We want to change consumer behaviour and put the closet in the cloud, giving access to finest quality apparel and the latest fashion trends. Although I know it takes a lot of times to change customer behaviour, starting from a closet full of clothes that we don’t use to a world where we are being smarter about how we get dressed or find services
Did you experience failure along the way? What did you learn from it?
Nabiha Khan: We now live in a fast-paced world where everything is based on speed and a slow decision may be too late for us to get something in our possession. When I was offered graduate entrepreneur visa, I was so enthusiastic that I started getting the trademark in place. Soon after, I started receiving letters of trademark, some demanding 1000, 500 etc all of them looked legit, as it even had my company name and a proper letterhead. I made the payment as the deadline for payment was near, soon after I realised it was a fraud. That costed me 1000, I could have probably used that somewhere useful.
I learnt that it’s better to think before to make a quick implementation because there is no irreversible anymore. Also, I need to Avoid making a decision in isolation. For solo entrepreneur decision making process can be isolating at times. It’s important for solo founders to surround themselves with team members and fellow entrepreneurs so that they don’t become too closed off and lose their creative edge over time as they work alone.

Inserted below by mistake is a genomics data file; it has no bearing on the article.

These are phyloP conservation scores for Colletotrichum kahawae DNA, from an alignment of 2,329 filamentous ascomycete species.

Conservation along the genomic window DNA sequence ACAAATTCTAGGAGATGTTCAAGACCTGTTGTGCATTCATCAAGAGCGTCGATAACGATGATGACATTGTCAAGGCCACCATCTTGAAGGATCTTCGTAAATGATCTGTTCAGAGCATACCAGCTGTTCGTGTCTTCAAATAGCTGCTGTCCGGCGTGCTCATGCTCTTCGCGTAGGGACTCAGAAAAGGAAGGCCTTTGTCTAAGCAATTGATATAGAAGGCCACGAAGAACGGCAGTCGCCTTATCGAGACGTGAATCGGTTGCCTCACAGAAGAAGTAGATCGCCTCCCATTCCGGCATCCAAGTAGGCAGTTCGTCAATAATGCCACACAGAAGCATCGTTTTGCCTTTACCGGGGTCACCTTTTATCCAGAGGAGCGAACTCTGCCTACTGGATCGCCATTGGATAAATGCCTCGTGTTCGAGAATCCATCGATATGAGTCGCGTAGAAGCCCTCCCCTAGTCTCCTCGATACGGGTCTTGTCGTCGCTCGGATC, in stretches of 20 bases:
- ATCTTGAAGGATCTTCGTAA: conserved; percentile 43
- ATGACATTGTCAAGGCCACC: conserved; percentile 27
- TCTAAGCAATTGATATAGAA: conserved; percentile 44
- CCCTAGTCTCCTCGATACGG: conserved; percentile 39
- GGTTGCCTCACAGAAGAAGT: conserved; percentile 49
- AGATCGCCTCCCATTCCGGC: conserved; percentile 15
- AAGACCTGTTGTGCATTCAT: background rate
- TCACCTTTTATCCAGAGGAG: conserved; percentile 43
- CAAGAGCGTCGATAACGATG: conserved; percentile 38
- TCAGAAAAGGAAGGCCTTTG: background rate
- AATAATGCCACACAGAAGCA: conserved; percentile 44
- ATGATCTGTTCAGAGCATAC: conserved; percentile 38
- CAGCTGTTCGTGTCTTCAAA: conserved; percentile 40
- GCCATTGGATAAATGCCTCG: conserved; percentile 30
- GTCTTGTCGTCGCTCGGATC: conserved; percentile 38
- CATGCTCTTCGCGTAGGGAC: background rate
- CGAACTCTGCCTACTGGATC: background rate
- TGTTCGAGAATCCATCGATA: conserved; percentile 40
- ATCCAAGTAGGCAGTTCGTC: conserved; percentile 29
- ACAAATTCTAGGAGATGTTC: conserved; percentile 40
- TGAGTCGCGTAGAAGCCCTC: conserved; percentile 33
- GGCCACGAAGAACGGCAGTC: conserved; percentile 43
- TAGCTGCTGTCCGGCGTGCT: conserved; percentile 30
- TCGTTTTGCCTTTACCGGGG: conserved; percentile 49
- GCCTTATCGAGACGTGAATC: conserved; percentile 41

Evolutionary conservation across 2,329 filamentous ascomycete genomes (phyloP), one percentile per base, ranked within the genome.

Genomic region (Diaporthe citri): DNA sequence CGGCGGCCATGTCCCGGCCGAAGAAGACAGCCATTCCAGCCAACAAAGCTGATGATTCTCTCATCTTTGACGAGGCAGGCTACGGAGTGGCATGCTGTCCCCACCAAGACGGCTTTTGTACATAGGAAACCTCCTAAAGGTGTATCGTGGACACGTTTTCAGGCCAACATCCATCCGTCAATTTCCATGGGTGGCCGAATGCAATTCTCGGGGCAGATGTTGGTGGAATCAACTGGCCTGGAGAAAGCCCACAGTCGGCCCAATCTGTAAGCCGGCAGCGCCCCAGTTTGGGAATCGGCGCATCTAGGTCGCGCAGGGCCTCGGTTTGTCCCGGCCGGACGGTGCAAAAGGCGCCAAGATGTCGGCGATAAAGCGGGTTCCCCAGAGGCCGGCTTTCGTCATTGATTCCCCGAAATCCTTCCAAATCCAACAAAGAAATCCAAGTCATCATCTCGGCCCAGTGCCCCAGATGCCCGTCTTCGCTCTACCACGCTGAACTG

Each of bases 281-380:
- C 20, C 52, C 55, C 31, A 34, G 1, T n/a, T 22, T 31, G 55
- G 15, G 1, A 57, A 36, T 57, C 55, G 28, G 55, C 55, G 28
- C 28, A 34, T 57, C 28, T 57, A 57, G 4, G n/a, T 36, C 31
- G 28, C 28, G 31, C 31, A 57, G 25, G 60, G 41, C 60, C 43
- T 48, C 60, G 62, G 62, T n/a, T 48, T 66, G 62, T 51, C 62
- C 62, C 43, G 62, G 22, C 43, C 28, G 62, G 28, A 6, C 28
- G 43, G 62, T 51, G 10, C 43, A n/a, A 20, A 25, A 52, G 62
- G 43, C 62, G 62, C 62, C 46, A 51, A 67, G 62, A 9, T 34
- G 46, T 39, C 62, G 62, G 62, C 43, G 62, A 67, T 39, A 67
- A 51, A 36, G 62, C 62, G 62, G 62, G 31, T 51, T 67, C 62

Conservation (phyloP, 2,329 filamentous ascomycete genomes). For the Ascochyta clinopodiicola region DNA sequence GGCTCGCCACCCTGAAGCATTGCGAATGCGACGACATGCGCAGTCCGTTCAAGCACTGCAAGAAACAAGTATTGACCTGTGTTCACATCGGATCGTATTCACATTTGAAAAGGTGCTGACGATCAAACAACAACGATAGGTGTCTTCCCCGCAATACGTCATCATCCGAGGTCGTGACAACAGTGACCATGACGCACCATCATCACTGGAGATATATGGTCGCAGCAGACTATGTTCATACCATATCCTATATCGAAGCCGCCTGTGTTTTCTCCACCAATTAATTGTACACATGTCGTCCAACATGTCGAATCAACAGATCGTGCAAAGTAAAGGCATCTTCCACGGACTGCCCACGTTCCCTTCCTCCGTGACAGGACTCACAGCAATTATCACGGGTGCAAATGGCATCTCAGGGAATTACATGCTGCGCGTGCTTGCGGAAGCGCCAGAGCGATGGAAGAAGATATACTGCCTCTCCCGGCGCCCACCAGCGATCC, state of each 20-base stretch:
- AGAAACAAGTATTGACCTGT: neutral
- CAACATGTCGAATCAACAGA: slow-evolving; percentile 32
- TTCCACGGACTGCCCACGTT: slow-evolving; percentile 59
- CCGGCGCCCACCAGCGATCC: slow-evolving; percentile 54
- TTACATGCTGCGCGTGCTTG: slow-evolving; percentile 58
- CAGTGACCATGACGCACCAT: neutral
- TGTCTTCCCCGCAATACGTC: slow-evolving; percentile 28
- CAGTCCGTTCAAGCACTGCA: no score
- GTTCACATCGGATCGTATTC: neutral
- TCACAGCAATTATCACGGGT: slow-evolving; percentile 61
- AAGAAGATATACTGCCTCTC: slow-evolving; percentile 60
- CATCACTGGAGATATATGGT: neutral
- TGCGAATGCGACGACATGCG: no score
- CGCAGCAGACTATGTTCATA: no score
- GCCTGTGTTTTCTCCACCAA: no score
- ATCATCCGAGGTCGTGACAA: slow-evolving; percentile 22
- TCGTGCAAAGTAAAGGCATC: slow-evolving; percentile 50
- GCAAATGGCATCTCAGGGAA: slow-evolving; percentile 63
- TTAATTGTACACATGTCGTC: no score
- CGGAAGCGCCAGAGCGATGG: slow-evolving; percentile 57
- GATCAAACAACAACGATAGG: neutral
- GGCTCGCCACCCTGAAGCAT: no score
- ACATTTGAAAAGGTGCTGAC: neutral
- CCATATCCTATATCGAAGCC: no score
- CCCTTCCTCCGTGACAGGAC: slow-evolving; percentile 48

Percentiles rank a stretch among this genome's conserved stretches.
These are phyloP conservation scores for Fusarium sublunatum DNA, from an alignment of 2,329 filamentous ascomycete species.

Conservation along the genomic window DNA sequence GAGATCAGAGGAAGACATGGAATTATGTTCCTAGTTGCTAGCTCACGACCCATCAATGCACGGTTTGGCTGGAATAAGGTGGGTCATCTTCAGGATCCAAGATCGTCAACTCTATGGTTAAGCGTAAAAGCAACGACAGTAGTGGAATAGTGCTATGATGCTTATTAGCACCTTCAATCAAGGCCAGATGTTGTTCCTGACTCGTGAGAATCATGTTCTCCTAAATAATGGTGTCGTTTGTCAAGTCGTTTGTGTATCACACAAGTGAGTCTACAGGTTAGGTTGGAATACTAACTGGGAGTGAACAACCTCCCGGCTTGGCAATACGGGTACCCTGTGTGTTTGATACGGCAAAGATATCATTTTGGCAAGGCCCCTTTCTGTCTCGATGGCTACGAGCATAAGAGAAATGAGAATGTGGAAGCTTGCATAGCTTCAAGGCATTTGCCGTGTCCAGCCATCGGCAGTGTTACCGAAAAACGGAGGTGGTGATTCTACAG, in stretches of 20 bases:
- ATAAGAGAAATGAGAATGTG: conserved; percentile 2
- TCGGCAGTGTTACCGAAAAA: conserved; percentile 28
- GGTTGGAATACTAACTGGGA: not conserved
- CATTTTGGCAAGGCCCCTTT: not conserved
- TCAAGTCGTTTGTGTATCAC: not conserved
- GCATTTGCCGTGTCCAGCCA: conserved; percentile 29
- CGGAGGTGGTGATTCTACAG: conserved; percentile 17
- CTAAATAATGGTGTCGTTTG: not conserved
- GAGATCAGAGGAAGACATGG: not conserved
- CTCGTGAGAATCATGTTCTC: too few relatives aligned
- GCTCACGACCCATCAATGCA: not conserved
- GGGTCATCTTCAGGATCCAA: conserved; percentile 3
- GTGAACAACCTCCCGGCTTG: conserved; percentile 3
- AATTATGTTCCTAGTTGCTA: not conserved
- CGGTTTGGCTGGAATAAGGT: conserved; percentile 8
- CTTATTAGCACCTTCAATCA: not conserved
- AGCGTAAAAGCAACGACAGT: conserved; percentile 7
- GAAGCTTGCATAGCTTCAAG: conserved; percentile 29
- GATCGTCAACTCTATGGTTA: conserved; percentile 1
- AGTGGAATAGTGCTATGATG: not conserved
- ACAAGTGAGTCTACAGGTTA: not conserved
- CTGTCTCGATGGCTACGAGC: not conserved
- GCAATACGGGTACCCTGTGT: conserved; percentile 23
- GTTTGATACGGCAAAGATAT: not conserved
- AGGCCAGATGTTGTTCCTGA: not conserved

Give the readers the best entrepreneurship advice you have.
The best advice I could ever give anyone is to forge genuine connections with people inside and outside your industry. I have not launched my business on my own. I have had a lot of support from great people who have supported me throughout. Starting a business, you are always going to find a road block, may it about developing a website, learning about marketing and so on. Always ask for help. It’s so simple and it’s true. The key to success is to help others succeed. Be truly interested in them and try to cast a wide net. Also, don’t lets other insecurities rule you. Never give up on your dreams, and believe in yourself. Stay humble but be a badass ready to take over the world.
What is the most unpopular opinion you have on entrepreneurship?
An idea of having a business of your own, is often glamorized, making it look so easy with no 9-5 job. In reality, it requires a lot of determination, time, and sacrifices. If one can’t give up on weekends, can’t fully dedicate their time to it, then I don’t think entrepreneurship is for them.
What should an entrepreneur focus on?
Innovation should be one of the top most priority for entrepreneur. During ideation and brainstorming phase, innovation is the first one to make an appearance. When planning the entire course of business development, innovation must be kept in mind, as absence of innovation leaves you with nothing to distinguish yourself from your competition. It doesn’t necessarily create a new idea, it can also mean, taking an older model, and updating it for a new environment, or combining two previously independent ideas together.
Teach us something that you really believe in.
Reading is the key to success. I at least spend half an hour every day on reading, every day I learn something new. It doesn’t necessarily need to be half an hour, even 10-15 mins of reading will give you so much insight into what’s happening around you. You don’t need to be the smartest to success, but always be willing to learn like a child, curious to explore and discover.